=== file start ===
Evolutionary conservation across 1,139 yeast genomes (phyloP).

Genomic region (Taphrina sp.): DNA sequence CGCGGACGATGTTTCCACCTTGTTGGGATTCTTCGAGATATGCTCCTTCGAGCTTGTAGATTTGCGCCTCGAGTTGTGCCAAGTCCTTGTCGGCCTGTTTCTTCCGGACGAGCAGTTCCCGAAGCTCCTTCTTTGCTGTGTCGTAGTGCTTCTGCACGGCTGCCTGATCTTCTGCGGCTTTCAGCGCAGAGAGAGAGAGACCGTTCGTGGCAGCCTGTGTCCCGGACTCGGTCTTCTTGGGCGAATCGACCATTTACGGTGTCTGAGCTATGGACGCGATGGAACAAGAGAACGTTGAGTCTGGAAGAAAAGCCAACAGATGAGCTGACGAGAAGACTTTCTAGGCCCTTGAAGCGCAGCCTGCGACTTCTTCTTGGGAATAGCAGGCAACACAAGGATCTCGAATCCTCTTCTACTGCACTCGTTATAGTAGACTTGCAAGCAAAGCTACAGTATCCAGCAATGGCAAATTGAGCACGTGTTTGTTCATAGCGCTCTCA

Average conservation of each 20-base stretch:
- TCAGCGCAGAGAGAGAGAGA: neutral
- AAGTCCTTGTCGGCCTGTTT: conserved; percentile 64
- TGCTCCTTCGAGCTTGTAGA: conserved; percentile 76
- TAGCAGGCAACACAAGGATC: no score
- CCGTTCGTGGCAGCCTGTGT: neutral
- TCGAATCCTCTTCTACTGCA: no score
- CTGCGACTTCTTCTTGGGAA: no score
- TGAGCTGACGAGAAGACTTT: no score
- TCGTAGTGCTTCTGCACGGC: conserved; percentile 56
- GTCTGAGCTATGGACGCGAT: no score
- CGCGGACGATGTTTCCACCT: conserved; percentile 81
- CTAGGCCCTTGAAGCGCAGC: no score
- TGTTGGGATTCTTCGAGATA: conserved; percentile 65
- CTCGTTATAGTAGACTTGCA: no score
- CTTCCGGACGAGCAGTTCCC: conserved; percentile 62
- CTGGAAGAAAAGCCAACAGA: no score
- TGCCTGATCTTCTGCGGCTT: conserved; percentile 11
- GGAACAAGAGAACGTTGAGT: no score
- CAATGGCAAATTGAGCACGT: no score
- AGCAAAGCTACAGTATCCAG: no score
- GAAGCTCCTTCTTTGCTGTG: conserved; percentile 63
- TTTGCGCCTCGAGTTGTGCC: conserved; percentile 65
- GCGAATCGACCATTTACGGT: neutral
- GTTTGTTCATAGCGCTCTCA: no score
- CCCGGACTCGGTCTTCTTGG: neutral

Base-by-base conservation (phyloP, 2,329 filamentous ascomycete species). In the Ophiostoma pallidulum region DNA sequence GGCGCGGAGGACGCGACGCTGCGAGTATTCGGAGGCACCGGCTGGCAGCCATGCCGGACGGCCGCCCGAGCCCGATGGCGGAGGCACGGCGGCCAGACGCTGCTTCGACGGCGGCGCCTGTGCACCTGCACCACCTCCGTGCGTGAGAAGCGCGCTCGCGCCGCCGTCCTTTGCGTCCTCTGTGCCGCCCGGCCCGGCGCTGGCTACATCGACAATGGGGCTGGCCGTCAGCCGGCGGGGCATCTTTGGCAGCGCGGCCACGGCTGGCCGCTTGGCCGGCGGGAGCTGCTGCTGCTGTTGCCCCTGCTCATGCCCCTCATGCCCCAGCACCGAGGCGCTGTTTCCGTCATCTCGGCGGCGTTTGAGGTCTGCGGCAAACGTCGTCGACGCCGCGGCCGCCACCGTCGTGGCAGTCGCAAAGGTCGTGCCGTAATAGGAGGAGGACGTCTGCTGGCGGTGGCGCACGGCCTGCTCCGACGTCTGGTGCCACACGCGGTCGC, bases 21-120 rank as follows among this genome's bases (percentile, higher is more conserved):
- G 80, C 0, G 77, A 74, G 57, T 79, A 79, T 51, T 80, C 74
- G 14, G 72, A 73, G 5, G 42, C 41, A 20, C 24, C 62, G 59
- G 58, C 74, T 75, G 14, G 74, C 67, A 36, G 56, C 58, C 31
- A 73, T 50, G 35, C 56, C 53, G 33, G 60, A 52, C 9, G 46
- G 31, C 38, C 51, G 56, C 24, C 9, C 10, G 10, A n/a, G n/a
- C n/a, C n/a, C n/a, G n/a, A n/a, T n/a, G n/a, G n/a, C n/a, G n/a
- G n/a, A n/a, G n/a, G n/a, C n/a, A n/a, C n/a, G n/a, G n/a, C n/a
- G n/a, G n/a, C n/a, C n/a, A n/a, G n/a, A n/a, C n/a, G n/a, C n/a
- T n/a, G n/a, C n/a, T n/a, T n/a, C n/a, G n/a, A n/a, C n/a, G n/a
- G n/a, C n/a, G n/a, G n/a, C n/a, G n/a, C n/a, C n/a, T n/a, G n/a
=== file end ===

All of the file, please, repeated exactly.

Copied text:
Evolutionary conservation across 1,139 yeast genomes (phyloP).

Genomic region (Taphrina sp.): DNA sequence CGCGGACGATGTTTCCACCTTGTTGGGATTCTTCGAGATATGCTCCTTCGAGCTTGTAGATTTGCGCCTCGAGTTGTGCCAAGTCCTTGTCGGCCTGTTTCTTCCGGACGAGCAGTTCCCGAAGCTCCTTCTTTGCTGTGTCGTAGTGCTTCTGCACGGCTGCCTGATCTTCTGCGGCTTTCAGCGCAGAGAGAGAGAGACCGTTCGTGGCAGCCTGTGTCCCGGACTCGGTCTTCTTGGGCGAATCGACCATTTACGGTGTCTGAGCTATGGACGCGATGGAACAAGAGAACGTTGAGTCTGGAAGAAAAGCCAACAGATGAGCTGACGAGAAGACTTTCTAGGCCCTTGAAGCGCAGCCTGCGACTTCTTCTTGGGAATAGCAGGCAACACAAGGATCTCGAATCCTCTTCTACTGCACTCGTTATAGTAGACTTGCAAGCAAAGCTACAGTATCCAGCAATGGCAAATTGAGCACGTGTTTGTTCATAGCGCTCTCA

Average conservation of each 20-base stretch:
- TCAGCGCAGAGAGAGAGAGA: neutral
- AAGTCCTTGTCGGCCTGTTT: conserved; percentile 64
- TGCTCCTTCGAGCTTGTAGA: conserved; percentile 76
- TAGCAGGCAACACAAGGATC: no score
- CCGTTCGTGGCAGCCTGTGT: neutral
- TCGAATCCTCTTCTACTGCA: no score
- CTGCGACTTCTTCTTGGGAA: no score
- TGAGCTGACGAGAAGACTTT: no score
- TCGTAGTGCTTCTGCACGGC: conserved; percentile 56
- GTCTGAGCTATGGACGCGAT: no score
- CGCGGACGATGTTTCCACCT: conserved; percentile 81
- CTAGGCCCTTGAAGCGCAGC: no score
- TGTTGGGATTCTTCGAGATA: conserved; percentile 65
- CTCGTTATAGTAGACTTGCA: no score
- CTTCCGGACGAGCAGTTCCC: conserved; percentile 62
- CTGGAAGAAAAGCCAACAGA: no score
- TGCCTGATCTTCTGCGGCTT: conserved; percentile 11
- GGAACAAGAGAACGTTGAGT: no score
- CAATGGCAAATTGAGCACGT: no score
- AGCAAAGCTACAGTATCCAG: no score
- GAAGCTCCTTCTTTGCTGTG: conserved; percentile 63
- TTTGCGCCTCGAGTTGTGCC: conserved; percentile 65
- GCGAATCGACCATTTACGGT: neutral
- GTTTGTTCATAGCGCTCTCA: no score
- CCCGGACTCGGTCTTCTTGG: neutral

Base-by-base conservation (phyloP, 2,329 filamentous ascomycete species). In the Ophiostoma pallidulum region DNA sequence GGCGCGGAGGACGCGACGCTGCGAGTATTCGGAGGCACCGGCTGGCAGCCATGCCGGACGGCCGCCCGAGCCCGATGGCGGAGGCACGGCGGCCAGACGCTGCTTCGACGGCGGCGCCTGTGCACCTGCACCACCTCCGTGCGTGAGAAGCGCGCTCGCGCCGCCGTCCTTTGCGTCCTCTGTGCCGCCCGGCCCGGCGCTGGCTACATCGACAATGGGGCTGGCCGTCAGCCGGCGGGGCATCTTTGGCAGCGCGGCCACGGCTGGCCGCTTGGCCGGCGGGAGCTGCTGCTGCTGTTGCCCCTGCTCATGCCCCTCATGCCCCAGCACCGAGGCGCTGTTTCCGTCATCTCGGCGGCGTTTGAGGTCTGCGGCAAACGTCGTCGACGCCGCGGCCGCCACCGTCGTGGCAGTCGCAAAGGTCGTGCCGTAATAGGAGGAGGACGTCTGCTGGCGGTGGCGCACGGCCTGCTCCGACGTCTGGTGCCACACGCGGTCGC, bases 21-120 rank as follows among this genome's bases (percentile, higher is more conserved):
- G 80, C 0, G 77, A 74, G 57, T 79, A 79, T 51, T 80, C 74
- G 14, G 72, A 73, G 5, G 42, C 41, A 20, C 24, C 62, G 59
- G 58, C 74, T 75, G 14, G 74, C 67, A 36, G 56, C 58, C 31
- A 73, T 50, G 35, C 56, C 53, G 33, G 60, A 52, C 9, G 46
- G 31, C 38, C 51, G 56, C 24, C 9, C 10, G 10, A n/a, G n/a
- C n/a, C n/a, C n/a, G n/a, A n/a, T n/a, G n/a, G n/a, C n/a, G n/a
- G n/a, A n/a, G n/a, G n/a, C n/a, A n/a, C n/a, G n/a, G n/a, C n/a
- G n/a, G n/a, C n/a, C n/a, A n/a, G n/a, A n/a, C n/a, G n/a, C n/a
- T n/a, G n/a, C n/a, T n/a, T n/a, C n/a, G n/a, A n/a, C n/a, G n/a
- G n/a, C n/a, G n/a, G n/a, C n/a, G n/a, C n/a, C n/a, T n/a, G n/a